2. Can I qualify for FHA’s HECM reverse mortgage?

To be eligible for a FHA HECM, the FHA requires that you be a homeowner 62 years of age or older, own your home outright, or have a low mortgage balance that can be paid off at closing with proceeds from the reverse loan, and you must live in the home. You are further required to receive consumer information from an approved HECM counselor prior to obtaining the loan. You can contact the Housing Counseling Clearinghouse on (800) 569-4287 for the name and telephone number of a HUD-approved counseling agency and a list of FHA-approved lenders within your area.

3. Can I apply if I didn’t buy my present house with FHA mortgage insurance?

Yes. It doesn’t matter if you didn’t buy it with an FHA-insured mortgage. Your new FHA HECM will be FHA-insured.

4. What types of homes are eligible?

To be eligible for the FHA HECM, your home must be a single family home or a 1-4 unit home with one unit occupied by the borrower. HUD-approved condominiums and manufactured homes that meet FHA requirements are also eligible.

5. What’s the difference between a reverse mortgage and a bank home equity loan?

With a traditional second mortgage, or a home equity line of credit, you must have sufficient income versus debt ratio to qualify for the loan, and you are required to make monthly mortgage payments. The reverse mortgage is different in that it pays you, and is available regardless of your current income. The amount you can borrow depends on your age, the current interest rate, and the appraised value of your home or FHA’s mortgage limits for your area, whichever is less. Generally, the more valuable your home is, the older you are, the lower the interest, the more you can borrow.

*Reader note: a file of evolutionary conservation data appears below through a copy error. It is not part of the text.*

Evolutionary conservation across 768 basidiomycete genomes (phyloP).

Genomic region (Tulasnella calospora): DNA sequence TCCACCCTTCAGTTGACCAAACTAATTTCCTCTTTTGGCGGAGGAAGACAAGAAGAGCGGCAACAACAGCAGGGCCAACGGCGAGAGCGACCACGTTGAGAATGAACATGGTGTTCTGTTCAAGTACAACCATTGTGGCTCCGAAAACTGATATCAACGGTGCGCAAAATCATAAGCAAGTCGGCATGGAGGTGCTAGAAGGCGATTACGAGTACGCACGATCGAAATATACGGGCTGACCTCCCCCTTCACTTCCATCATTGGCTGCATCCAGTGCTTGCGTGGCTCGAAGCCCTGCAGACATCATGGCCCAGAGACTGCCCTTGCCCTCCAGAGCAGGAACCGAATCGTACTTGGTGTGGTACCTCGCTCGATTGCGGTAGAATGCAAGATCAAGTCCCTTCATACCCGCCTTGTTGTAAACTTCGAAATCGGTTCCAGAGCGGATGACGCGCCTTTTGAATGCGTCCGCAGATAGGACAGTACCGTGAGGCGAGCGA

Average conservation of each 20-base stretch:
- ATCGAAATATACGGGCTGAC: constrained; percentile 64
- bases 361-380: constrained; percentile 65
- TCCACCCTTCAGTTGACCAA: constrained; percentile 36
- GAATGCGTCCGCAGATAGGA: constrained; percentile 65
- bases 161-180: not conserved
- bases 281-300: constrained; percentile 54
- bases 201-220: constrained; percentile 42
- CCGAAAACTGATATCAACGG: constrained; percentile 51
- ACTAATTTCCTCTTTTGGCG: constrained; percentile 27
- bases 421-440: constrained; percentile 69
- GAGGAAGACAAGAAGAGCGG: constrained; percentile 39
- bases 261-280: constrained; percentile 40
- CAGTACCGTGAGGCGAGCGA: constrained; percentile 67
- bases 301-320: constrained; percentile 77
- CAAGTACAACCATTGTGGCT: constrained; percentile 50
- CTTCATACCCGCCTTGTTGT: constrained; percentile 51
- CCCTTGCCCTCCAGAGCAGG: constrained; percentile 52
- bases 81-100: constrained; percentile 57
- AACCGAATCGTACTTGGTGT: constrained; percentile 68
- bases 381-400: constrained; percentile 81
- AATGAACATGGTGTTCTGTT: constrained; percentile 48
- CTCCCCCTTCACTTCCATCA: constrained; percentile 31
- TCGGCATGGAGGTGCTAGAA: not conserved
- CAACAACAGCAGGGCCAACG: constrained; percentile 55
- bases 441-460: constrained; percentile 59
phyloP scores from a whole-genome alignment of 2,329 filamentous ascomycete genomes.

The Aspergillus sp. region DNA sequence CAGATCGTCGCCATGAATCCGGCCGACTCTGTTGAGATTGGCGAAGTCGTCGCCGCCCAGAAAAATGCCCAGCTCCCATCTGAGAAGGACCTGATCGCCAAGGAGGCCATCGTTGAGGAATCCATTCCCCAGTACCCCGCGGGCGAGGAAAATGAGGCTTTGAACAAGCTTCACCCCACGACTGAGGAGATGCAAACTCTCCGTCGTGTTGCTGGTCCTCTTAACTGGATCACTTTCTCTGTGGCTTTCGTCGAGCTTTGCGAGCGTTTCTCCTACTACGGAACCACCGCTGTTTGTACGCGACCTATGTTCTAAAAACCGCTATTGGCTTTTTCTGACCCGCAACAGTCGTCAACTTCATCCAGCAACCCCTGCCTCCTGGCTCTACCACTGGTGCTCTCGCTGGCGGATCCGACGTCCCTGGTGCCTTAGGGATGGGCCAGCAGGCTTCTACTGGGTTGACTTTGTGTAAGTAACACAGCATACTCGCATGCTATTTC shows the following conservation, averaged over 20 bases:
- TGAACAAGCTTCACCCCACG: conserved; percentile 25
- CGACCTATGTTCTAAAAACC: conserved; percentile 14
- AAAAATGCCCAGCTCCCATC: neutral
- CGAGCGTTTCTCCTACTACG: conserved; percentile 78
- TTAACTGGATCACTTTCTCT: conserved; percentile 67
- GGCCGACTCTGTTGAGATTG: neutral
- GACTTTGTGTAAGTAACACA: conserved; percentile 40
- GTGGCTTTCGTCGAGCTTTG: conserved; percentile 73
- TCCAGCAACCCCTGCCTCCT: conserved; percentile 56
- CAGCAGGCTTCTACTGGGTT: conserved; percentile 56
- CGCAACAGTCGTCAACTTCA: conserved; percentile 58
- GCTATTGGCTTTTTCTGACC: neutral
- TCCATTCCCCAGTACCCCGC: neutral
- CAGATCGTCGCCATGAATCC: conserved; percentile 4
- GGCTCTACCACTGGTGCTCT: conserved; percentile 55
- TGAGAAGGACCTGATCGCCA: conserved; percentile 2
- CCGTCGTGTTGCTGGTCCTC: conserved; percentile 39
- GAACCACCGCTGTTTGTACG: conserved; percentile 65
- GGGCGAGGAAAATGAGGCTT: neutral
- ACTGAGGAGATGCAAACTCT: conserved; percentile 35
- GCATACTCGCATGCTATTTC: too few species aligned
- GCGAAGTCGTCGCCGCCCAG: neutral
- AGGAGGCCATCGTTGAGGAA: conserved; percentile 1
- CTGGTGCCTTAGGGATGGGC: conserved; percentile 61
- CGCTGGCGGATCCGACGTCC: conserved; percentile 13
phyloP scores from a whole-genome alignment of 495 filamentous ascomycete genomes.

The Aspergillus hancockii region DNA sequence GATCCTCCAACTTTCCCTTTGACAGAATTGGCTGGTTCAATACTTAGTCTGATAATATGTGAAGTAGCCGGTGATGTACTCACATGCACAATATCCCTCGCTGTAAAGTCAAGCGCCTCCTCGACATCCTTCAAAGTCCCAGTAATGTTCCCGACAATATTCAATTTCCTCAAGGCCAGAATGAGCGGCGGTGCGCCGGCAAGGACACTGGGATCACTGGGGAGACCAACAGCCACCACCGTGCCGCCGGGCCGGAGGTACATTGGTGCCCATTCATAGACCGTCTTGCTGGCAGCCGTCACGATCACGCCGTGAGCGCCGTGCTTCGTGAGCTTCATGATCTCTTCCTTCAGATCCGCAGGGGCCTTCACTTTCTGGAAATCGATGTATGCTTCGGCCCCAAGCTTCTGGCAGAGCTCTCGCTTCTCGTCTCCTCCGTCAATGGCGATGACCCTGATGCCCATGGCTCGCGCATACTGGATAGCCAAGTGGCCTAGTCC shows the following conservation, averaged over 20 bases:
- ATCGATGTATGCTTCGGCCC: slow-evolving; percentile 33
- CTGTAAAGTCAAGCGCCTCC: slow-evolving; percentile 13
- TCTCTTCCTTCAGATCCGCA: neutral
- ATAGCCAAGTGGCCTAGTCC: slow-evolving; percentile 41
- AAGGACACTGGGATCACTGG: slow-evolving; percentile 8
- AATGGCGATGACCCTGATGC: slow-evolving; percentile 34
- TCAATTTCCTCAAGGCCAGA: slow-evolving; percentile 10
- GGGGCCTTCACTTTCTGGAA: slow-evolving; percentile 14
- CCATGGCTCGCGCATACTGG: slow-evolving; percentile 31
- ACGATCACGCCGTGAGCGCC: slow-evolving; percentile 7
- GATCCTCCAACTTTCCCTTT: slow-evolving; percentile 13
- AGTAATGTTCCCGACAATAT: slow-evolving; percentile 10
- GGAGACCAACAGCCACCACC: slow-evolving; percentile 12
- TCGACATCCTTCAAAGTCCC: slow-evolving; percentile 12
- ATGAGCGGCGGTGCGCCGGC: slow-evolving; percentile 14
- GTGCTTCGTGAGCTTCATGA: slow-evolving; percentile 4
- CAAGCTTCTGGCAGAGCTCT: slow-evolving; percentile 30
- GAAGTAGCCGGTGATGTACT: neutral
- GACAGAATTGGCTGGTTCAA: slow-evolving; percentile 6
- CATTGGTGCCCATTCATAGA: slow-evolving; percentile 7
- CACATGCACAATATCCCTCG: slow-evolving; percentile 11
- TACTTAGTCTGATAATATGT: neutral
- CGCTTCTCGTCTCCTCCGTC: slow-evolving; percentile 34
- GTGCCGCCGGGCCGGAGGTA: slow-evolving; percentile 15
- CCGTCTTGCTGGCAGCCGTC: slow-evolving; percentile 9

You don’t make payments, because the loan is not due as long as the house is your principal residence. Like all homeowners, you still are required to pay your real estate taxes, insurance and other conventional payments like utilities. With an FHA HECM you cannot be foreclosed or forced to vacate your house because you “missed your mortgage payment.”

6. Can the lender take my home away if I outlive the loan?